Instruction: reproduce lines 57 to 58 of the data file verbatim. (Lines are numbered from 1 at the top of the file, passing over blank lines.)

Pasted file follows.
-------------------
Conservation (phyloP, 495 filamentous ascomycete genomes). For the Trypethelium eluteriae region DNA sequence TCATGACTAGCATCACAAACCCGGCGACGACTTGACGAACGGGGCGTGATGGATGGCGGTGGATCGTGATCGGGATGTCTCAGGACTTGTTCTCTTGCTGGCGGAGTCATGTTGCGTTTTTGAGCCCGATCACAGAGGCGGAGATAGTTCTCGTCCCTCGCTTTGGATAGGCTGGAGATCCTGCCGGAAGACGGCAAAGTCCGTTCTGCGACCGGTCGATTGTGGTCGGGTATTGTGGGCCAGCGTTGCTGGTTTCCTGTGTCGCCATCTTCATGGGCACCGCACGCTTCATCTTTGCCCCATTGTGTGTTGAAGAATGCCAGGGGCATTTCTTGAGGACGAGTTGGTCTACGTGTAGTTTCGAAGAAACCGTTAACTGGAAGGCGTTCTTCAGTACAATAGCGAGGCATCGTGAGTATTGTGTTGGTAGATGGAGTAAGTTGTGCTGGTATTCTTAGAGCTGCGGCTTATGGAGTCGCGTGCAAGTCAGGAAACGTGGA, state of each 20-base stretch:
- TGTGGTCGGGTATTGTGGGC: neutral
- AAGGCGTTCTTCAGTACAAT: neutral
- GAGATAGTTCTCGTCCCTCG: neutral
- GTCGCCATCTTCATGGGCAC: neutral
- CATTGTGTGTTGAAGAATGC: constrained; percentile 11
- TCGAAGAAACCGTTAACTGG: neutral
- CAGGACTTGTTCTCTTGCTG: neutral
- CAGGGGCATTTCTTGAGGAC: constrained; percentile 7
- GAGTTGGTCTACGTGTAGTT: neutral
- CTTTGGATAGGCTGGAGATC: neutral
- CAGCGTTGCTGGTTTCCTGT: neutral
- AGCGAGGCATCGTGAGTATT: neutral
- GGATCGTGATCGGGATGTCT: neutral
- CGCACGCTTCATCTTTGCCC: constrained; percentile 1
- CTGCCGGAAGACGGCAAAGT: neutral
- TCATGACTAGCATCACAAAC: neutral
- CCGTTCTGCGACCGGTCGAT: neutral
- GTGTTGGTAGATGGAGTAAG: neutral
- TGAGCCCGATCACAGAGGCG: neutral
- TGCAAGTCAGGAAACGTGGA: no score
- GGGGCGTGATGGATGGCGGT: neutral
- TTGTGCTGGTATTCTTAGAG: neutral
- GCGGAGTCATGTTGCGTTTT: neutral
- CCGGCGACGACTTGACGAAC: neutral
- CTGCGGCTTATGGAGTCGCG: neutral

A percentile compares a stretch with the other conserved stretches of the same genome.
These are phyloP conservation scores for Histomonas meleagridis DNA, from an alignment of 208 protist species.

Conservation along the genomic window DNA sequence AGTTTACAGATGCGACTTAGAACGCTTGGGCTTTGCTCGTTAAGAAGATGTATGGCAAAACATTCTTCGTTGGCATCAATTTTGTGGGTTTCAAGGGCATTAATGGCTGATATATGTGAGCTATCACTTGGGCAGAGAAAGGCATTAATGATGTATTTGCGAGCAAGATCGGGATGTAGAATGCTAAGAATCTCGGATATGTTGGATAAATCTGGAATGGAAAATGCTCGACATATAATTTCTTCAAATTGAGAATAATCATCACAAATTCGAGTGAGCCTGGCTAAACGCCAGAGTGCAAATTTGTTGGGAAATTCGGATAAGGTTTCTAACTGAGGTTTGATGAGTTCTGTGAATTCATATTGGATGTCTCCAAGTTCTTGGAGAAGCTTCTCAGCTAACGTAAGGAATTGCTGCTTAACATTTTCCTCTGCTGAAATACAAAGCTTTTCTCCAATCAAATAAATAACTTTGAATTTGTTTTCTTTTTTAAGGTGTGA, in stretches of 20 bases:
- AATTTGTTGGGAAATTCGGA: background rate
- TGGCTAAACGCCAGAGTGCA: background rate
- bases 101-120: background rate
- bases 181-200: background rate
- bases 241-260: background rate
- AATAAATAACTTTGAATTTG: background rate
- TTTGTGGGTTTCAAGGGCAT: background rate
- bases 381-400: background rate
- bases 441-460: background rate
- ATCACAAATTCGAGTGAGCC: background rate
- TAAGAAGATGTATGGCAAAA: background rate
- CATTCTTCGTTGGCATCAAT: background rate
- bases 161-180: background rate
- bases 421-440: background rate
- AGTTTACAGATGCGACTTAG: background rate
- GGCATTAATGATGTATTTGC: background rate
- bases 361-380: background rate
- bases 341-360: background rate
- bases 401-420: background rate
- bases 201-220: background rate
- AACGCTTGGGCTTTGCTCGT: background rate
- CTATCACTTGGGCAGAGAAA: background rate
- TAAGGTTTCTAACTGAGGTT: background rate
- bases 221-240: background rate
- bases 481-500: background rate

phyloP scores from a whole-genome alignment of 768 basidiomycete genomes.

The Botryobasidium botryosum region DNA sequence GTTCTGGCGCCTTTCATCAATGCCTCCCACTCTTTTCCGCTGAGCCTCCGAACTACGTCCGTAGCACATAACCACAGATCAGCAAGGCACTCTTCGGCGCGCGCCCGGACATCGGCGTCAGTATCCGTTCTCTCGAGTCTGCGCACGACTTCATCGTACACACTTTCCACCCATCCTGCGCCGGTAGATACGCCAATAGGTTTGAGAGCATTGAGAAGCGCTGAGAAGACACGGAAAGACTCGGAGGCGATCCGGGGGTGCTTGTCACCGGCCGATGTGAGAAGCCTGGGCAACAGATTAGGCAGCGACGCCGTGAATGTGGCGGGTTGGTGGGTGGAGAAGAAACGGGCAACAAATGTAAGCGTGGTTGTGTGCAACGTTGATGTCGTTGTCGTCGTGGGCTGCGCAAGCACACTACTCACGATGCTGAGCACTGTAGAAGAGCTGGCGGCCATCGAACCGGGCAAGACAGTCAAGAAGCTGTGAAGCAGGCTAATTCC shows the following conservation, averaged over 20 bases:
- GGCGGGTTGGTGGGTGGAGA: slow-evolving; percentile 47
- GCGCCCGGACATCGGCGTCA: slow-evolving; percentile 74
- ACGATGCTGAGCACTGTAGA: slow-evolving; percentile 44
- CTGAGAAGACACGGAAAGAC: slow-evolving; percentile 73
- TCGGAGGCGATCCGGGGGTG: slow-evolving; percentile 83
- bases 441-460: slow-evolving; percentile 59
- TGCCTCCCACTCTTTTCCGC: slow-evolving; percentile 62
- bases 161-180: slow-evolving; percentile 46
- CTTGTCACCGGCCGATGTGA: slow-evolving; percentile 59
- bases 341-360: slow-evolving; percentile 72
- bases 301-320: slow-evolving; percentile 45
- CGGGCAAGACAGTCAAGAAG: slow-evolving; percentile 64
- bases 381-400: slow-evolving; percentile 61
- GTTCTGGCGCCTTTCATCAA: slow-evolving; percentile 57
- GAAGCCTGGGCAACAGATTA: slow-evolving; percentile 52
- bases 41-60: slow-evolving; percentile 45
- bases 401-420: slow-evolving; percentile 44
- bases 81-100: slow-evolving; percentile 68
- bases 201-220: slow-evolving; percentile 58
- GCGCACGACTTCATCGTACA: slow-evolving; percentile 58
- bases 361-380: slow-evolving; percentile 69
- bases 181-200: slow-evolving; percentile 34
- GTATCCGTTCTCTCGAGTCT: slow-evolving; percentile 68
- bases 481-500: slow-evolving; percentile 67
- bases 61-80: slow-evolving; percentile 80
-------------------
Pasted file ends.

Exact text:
- GGCGGGTTGGTGGGTGGAGA: slow-evolving; percentile 47
- GCGCCCGGACATCGGCGTCA: slow-evolving; percentile 74